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DACA Reviewed on Its Second Anniversary

The Deferred Action for Childhood Arrivals (DACA) program just celebrated its second birthday and I think it is time to take a look back at the program. In some ways it has been a life-saver for immigrants brought here before their 16th birthdays by their parents and in some ways it has been disappointing.

At the time DACA began it was estimated that 1.3 million undocumented immigrants were immediately eligible and that roughly 70,000 more becoming eligible each year through 2016.

During the first four months of the program, the Department of Homeland Security received an average of about 10,000 applications per week. DACA got off to a good start. The numbers applying dropped off substantially in 2013 and this year only about 2,000 applications per week are being received.

The total number of applications made over a little less than two years is 673,000. That is fewer than half the people believed to be eligible to apply.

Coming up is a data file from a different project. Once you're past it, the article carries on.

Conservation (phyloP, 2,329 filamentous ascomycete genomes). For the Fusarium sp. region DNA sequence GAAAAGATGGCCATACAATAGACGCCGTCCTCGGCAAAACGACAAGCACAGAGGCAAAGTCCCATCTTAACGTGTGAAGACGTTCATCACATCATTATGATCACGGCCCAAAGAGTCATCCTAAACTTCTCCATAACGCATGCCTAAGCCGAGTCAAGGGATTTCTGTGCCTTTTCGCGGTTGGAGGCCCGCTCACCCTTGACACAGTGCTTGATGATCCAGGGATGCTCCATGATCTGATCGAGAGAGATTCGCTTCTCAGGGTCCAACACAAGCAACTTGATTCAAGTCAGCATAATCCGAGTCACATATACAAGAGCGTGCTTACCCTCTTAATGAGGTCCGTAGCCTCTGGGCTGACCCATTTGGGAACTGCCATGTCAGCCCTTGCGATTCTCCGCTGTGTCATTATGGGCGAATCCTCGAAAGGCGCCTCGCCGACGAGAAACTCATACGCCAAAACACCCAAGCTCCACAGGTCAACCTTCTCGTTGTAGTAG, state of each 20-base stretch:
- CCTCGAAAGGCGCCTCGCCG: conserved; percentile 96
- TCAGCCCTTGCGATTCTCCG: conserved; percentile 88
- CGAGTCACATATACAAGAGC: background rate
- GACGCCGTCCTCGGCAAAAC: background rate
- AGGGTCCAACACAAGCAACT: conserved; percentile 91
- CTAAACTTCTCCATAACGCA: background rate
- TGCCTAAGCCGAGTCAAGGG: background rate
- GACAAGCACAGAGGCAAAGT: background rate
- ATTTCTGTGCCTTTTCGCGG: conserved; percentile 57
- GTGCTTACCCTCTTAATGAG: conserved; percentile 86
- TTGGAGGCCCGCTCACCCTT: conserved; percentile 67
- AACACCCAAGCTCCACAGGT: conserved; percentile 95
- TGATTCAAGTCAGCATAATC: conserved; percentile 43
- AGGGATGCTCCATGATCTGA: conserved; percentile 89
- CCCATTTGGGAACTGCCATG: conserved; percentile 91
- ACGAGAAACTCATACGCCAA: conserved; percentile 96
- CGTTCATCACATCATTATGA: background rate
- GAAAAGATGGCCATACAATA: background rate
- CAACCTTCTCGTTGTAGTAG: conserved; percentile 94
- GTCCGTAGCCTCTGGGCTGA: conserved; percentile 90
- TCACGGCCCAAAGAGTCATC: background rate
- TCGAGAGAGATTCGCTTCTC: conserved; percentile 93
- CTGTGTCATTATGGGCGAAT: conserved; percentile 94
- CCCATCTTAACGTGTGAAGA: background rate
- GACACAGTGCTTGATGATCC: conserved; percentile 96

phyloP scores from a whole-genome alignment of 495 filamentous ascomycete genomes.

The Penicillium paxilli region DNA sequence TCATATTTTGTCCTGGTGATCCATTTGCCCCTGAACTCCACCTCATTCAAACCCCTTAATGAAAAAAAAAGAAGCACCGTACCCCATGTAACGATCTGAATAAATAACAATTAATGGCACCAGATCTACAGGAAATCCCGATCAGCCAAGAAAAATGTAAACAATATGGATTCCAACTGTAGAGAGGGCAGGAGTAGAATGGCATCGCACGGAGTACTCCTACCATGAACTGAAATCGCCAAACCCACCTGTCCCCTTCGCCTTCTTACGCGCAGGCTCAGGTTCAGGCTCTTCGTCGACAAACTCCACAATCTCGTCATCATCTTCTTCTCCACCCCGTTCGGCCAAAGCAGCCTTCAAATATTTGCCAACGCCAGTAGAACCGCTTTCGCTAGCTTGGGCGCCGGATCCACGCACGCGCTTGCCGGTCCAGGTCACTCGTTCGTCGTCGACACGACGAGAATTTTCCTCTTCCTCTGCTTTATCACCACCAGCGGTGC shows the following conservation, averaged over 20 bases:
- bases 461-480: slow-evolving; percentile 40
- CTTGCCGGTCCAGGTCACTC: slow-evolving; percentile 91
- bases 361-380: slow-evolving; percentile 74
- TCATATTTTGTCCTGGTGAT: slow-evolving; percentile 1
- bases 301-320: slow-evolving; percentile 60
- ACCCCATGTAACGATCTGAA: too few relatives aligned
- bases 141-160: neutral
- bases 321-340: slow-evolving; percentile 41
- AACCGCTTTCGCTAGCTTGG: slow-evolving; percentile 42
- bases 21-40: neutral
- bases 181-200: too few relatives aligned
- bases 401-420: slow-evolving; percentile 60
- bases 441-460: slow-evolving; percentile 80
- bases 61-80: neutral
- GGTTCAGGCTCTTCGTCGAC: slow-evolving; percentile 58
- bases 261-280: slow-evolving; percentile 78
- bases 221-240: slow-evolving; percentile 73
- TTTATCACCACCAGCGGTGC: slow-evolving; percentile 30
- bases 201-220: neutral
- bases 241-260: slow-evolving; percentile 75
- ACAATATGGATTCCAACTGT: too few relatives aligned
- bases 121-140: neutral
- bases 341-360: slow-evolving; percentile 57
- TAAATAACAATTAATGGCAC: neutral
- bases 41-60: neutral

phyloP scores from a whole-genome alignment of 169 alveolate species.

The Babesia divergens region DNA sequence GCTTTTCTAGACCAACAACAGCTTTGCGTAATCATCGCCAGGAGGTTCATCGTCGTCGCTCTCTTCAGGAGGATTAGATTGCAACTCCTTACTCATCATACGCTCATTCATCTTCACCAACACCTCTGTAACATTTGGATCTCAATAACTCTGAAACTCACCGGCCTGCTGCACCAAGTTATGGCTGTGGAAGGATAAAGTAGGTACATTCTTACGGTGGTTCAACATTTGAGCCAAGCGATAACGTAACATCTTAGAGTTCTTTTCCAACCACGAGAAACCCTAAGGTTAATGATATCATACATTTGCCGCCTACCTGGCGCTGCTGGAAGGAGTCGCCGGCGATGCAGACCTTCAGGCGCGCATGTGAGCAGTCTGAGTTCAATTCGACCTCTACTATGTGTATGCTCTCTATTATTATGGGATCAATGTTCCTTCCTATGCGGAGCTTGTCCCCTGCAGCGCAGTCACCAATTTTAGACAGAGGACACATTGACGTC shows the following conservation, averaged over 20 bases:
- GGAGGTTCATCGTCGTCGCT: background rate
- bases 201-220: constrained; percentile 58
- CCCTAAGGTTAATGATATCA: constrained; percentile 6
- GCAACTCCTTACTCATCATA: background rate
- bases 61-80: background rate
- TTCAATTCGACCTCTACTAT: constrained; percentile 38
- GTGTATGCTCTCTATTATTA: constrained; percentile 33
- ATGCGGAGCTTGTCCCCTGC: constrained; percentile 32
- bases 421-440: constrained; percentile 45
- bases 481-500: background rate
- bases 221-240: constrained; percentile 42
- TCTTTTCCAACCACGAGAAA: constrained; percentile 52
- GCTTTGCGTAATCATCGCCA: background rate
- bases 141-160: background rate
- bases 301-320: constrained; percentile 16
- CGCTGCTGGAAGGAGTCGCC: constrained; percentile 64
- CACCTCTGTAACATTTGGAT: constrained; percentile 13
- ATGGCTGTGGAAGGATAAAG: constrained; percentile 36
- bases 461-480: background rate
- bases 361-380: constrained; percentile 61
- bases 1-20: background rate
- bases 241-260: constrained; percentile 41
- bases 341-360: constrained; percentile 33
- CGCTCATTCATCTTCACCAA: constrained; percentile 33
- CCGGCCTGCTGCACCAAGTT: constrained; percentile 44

The problem of low enrollment does not appear to lie in the handling of the cases by Homeland Security. Of the 570,000 cases that have been decided, 96 percent have been granted. There are few immigration programs with as high a success rate. There were problems associated with long delays in approving cases, but after the programs first year those were largely resolved.

So why have so few people applied for this program?

One answer is the high fee. The Homeland Security fee is $465, more than a week’s income for many applicants. The normal fee waiver process available for most other immigration application was explicitly suspended for those applying for DACA.

A second is high legal costs. Many immigration lawyers, hoping to cash-in on what they saw as a windfall, charged fees of more than $1,000 for a service that took roughly two hours to perform. Although those fees have come down a lot in the last year, they left the impression that this was an impossibly expensive process.

The third problem was marketing. Most articles about DACA showed photos of college kids in caps and gowns applying. This sent a message that this program was only for the highly educated. In fact, an immigrant in her late twenties enrolled in an ESL program as preparation for the high school equivalency diploma has the academic credentials necessary to apply for DACA.

The marketing problem is one that the New York Immigration Coalition has begun to address with a campaign to let folks as old as 32 who have not completed high school know that they can be eligible for DACA. In addition, many non-profit organizations are offering free or low-cost help in applying for DACA.

Patrick Young, Esq. is an attorney with the Central American Refugee Center (CARECEN) in Hempstead.

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